7. It doesn’t matter. The walls are tumbling down. I live in a small town in the ”Green Triangle.” of Northern California where everyone seems to be a grower. Last year’s crop was so plentiful that great bud is currently selling for as low as $500 a pound. There’s a market for the shiny hydroponic things, of course, but the ”long-haired people” are still ”tilling the rich earth.” It’s still a nickel’s worth of water and five cents worth of sunshine around here. Oakland? … yawn.

  8. This is corruption pure and simple. Pot in CA was supposed to be a non-profit venture. What’s happening is that people with money are using their advantage to squeeze out the competition. Ask yourself why some dispensaries are allowed and others rejected? Why are some raided and prosecuted for being “for-profit”, while others are allowed to rake in millions?

    “Since 2009, Mann and his employees have donated $4,300 to Quan and three other council members including Brooks, who recently signed on to a proposal to have the city issue permits for large-scale growing operations. I asked her what criteria the council would use to pick Oakland’s most reputable cannabis entrepreneurs. She laughed as Mann cut in, “Tall, good-looking, handsome.”


    “Based on current prices, such a factory would generate about $60 million in annual revenue, more than twice the gross receipts for Oakland’s four medical marijuana dispensaries last year. ”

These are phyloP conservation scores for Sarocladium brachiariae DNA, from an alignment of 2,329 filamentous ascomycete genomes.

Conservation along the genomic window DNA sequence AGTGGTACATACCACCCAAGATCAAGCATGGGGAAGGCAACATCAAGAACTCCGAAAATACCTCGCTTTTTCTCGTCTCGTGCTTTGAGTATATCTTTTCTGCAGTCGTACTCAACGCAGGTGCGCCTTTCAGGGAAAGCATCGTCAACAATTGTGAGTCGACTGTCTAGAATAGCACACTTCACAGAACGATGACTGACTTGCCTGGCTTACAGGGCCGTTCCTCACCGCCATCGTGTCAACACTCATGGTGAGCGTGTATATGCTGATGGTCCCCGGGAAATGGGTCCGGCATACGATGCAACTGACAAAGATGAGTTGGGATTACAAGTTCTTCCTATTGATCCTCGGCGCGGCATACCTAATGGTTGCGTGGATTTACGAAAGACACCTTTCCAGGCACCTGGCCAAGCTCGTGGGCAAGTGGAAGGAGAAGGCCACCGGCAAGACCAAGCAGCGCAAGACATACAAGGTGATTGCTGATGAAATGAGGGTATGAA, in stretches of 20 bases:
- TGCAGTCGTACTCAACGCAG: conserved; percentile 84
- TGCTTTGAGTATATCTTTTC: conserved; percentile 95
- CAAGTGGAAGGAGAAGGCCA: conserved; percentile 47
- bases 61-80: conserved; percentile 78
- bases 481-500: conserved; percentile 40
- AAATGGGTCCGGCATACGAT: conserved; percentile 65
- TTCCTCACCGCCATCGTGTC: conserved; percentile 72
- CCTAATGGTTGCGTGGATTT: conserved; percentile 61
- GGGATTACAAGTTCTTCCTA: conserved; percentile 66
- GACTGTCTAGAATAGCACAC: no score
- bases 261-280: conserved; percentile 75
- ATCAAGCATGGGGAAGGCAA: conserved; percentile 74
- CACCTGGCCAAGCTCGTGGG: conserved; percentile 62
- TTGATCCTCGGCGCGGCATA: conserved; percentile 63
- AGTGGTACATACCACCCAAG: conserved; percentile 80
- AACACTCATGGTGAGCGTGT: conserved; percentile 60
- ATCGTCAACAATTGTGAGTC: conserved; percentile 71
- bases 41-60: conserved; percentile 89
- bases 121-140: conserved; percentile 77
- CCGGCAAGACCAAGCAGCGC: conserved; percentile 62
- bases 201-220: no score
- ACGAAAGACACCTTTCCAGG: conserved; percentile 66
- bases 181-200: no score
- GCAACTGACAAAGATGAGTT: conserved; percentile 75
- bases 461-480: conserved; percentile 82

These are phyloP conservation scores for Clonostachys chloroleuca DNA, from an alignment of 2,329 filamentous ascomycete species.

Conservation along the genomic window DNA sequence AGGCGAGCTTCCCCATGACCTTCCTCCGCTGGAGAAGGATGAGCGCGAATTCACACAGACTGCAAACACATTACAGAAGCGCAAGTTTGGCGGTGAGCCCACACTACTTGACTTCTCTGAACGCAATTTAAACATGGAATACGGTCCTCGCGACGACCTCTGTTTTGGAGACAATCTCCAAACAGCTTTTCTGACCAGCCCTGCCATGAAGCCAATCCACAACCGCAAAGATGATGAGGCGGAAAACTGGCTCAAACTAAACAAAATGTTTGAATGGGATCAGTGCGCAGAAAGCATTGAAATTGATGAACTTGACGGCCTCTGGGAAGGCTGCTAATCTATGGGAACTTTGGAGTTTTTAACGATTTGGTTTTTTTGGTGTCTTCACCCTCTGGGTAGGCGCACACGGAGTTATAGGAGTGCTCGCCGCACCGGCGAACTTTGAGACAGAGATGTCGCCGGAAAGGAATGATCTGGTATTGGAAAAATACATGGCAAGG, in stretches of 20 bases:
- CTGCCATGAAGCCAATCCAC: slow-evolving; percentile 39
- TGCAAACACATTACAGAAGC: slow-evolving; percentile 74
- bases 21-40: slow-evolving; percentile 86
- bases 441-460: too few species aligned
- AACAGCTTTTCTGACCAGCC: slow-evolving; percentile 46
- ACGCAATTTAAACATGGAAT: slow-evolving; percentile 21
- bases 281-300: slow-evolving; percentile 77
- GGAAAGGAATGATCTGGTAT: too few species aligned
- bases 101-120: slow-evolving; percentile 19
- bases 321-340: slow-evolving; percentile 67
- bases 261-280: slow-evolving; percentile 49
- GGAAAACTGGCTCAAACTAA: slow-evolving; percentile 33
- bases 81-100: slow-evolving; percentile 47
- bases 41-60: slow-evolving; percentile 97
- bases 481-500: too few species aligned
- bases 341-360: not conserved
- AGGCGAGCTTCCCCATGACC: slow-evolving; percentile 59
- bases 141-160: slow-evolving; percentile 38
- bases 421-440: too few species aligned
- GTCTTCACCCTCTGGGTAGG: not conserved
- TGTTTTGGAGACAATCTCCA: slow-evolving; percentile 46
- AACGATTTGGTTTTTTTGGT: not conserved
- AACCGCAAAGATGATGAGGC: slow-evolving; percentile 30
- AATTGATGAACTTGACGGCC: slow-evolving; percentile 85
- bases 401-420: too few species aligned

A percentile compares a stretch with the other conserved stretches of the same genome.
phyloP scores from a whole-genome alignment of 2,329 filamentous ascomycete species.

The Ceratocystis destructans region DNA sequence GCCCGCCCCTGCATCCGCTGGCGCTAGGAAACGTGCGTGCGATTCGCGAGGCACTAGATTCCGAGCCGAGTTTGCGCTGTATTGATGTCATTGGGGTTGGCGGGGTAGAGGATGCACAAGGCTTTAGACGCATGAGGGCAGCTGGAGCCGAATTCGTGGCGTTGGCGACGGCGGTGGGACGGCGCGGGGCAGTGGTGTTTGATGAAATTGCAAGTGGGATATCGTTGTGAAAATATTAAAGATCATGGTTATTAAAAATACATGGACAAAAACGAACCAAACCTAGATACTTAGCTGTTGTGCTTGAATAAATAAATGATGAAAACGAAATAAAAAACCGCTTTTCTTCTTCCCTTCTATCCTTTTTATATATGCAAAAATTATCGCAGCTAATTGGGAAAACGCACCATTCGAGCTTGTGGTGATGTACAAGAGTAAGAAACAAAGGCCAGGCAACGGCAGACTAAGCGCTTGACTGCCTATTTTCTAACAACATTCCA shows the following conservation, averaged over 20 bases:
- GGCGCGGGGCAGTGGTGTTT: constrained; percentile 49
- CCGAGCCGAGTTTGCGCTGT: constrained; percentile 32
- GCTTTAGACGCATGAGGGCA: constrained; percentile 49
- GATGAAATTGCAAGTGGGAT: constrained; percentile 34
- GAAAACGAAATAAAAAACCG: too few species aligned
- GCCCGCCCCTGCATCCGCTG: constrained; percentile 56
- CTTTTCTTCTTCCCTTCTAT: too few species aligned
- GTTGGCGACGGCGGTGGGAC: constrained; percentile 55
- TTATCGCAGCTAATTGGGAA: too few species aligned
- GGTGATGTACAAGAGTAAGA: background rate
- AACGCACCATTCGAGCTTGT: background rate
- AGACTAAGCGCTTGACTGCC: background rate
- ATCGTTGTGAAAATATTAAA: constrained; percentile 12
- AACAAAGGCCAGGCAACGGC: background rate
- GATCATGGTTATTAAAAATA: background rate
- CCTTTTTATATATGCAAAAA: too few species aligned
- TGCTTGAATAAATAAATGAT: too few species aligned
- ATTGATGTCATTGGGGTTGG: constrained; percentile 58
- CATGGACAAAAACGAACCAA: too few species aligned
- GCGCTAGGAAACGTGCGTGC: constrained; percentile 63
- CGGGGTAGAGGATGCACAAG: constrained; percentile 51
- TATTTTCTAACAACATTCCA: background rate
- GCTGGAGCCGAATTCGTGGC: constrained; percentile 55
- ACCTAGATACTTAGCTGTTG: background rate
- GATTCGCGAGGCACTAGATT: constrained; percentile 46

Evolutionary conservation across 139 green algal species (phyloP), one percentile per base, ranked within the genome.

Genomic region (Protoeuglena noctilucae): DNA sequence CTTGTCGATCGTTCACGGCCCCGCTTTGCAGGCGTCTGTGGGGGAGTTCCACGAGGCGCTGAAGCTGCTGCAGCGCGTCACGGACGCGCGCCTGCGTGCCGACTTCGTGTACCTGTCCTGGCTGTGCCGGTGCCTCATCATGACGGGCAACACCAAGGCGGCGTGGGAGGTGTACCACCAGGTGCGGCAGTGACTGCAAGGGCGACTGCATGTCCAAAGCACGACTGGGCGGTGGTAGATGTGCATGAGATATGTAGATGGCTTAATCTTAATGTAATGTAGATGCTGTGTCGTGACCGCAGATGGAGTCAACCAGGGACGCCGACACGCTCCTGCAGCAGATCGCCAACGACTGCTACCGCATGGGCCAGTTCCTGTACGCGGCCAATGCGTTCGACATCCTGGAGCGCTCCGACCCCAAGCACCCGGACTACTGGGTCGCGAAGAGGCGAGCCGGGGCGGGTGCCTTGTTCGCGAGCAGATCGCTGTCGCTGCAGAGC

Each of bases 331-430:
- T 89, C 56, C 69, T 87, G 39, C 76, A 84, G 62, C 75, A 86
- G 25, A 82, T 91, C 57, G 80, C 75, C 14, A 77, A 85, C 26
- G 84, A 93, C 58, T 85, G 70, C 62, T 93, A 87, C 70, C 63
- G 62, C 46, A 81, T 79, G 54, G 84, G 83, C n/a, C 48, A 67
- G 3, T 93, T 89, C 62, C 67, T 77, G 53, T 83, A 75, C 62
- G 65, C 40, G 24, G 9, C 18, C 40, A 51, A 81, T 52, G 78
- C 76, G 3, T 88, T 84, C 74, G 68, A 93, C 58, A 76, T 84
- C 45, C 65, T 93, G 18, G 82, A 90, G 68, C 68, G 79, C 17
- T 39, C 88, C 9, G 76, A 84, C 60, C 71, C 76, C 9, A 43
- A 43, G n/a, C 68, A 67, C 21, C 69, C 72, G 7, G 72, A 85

““Our real goal is to eliminate a lot of the public problems stemming from illegal and unregulated cultivation,” said Dhar Mann, an Oakland businessman who plans to apply for one of the permits if the proposal passes. ”


    So it’s not really about the profit, it’s about ending “illegal and unregulated cultivation”? How stupid does he think we are?

  9. It’s not weed anymore, any more than Golden Delicious is a crab apple. Unless you’ve actually smelled the higher quality buds, you have no idea how far they’ve come. If they weren’t illegal, flower shops would be selling them for their beauty and fragrance.

    1. a guy just told me how he would cut weed with catnip to stretch it.
      i can’t imagine that even being passable in the here and now.
      the weed in the day must have been pretty bad if no one noticed that kind of weenieness.

  10. crap man. i thought this was going to be a hydroponic “pick your own buds” kind of walmart, like going to a farm and picking your own apples.
    pharm to hand, forget the middleman.
    i would be picking off the buds and eating them like blueberries.

  11. Plenty of people do actually shop at hydroponic shops to get the equipment needed to grow awesome hydroponic tomatoes.